Seeking Stability in a World of Storms

A Lack of Cows in South Pasadena

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We don’t have cows in South Pasadena, but there is a lesson we can learn from them.  I don’t know much about cows, but I’ve been told that to get maximum production from a cow, she needs to have a regular routine.  The more disruptions in a cow’s routine, the less milk she produces.

This concept applies to humans also.  Life needs to have a routine.  Most of it needs to be predictable.  Predictability and stability mixed with goals and adventures can lead to a great existence.

This theory especially applies to children.  If their life stays secure and follows a regular routine, they have a better chance of thriving.  Routine, habit, predictable, stable, and secure are all good conditions in the life of a child.  These are conditions that can maximize excellent results as a child develops.  Unfortunately, not all children have this opportunity.

Just as children badly need these conditions in their upbringing, so do adults.

In life, we are always in one of three positions: entering a storm, in a storm, or leaving a storm.  It is an unfortunate aspect of living life.  Our goal is to be prepared before the next storm hits.  Stability best equips us for the storms in our lives and minimizes their impact.

I believe that we all strive to have a stable existence.  If you wake up each day worried about whether you will have food to eat, losing your home, that your spouse may be having an affair, or that you might be fired when you get to work, you are living in a very insecure world.  Each minute of your life you are anxious about what awaits around the next corner.  You are living life minute to minute.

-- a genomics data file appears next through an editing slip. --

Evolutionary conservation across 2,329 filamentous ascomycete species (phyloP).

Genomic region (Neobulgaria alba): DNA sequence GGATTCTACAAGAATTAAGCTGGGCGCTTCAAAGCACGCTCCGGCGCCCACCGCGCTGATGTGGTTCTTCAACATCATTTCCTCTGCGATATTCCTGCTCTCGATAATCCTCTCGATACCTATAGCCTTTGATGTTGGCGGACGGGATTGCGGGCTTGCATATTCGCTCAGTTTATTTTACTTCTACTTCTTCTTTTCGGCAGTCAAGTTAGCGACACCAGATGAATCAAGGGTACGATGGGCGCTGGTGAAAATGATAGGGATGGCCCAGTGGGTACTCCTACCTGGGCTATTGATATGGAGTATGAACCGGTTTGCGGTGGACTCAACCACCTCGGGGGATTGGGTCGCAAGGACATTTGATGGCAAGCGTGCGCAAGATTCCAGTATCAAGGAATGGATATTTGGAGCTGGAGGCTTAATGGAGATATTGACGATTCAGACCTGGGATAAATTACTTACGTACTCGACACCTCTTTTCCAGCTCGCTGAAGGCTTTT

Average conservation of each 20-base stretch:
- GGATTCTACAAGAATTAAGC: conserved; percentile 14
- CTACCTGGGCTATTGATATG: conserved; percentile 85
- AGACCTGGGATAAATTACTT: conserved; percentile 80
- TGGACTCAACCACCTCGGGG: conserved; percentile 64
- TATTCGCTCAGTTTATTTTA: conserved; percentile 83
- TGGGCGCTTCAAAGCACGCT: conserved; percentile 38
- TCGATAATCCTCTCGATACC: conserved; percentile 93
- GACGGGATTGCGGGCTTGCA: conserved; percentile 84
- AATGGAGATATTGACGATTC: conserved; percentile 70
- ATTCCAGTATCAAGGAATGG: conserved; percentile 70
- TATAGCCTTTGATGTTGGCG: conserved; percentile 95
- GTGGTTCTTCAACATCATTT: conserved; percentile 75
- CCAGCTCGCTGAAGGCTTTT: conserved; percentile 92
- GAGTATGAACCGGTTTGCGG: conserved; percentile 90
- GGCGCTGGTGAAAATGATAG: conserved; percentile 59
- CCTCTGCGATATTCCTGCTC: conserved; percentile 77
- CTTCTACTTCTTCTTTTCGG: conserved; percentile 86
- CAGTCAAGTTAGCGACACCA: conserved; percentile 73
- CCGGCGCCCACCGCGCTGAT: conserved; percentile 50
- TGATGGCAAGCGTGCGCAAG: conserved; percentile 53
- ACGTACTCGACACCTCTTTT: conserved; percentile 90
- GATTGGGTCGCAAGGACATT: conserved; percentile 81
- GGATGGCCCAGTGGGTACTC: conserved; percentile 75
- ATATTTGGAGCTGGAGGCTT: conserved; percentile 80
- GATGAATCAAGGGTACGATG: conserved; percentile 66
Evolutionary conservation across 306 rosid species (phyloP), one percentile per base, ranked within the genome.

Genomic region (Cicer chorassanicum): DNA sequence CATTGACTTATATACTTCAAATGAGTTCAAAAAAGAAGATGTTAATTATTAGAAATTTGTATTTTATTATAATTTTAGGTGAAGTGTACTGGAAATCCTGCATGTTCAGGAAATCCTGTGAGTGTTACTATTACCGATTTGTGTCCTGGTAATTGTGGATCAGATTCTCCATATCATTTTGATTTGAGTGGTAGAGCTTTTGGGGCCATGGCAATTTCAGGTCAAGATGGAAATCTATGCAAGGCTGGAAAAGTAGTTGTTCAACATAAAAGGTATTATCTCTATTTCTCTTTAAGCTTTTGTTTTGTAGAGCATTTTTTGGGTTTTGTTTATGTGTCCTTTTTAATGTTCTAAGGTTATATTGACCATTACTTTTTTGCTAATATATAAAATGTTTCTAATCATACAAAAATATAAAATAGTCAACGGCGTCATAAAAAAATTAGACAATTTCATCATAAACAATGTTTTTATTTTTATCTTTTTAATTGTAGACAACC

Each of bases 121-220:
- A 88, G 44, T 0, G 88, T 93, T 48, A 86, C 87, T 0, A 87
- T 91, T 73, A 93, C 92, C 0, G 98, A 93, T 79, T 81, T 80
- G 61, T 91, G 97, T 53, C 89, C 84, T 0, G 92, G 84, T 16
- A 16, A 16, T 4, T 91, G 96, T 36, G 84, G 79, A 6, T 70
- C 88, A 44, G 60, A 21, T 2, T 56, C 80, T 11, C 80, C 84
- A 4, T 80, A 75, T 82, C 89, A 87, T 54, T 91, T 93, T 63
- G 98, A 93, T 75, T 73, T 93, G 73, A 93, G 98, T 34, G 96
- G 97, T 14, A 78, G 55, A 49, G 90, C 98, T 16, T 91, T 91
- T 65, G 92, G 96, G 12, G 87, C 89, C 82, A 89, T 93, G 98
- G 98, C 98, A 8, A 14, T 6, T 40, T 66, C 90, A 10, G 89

Stability is a healthy relationship with your creator and your spouse.  It is minimal issues with your children and extended family and with your employment.  It is the gift of health and an abundance of finances.  Regardless of social economic issues, it is a meaningful quality of life.

There are many benchmarks that can be used to measure stability.  Financial stability frees individuals from bondage.  Physical stability increases quality of life.  Marital stability allows individuals to spend more time helping others outside the marriage.  Spiritual stability allows a person be able to overcome failures by knowing how their story ends.

By living a stable existence in as many areas as possible, you are freed up to do great things for others.  Others includes family members, friends,  community members, and even causes on the other side of the world.

Your life in a stable mode allows you to give to others.  You can’t give someone something you don’t first have.  Your lack of stability requires you to use your time and energy on trying to get your life in order and it is hard to make a difference externally when all your time and resources are being used fighting internal issues.

It is easy to target stability and to say it is a goal on our radar screens.  It is another thing to have your life in order enough to accomplish this.

It is also possible to be stable in every area of your life except one and the lack of stability in that one area can cause you to be off balance in every other area.

My challenge to you today is to come as close to accomplishing a stable existence as you are able.  The less effort you have to spend on stability in your own world, the more you have available to make a difference in the lives of others.

Ask yourself the question “What is causing instability in my life?”  Answer it honestly.  Maybe there is nothing you can do about it.  If so, maybe you just need to learn how to accept it.  Or maybe there is something you can do to conquer or remove the energy or financial drain holding you down.

An eagle with a weight around its ankles will never fly as high as it was created to fly.

Assess and then act.  Your family, your friends, your fellow workers, and your community are all counting on you.

Just a thought…

Rick Kraft, a South Pasadena High School graduate, is a syndicated columnist, a motivational speaker, a published author, and an attorney.  To submit comments, contributions, or ideas, e-mail to rkraft@kraftlawfirm.org.

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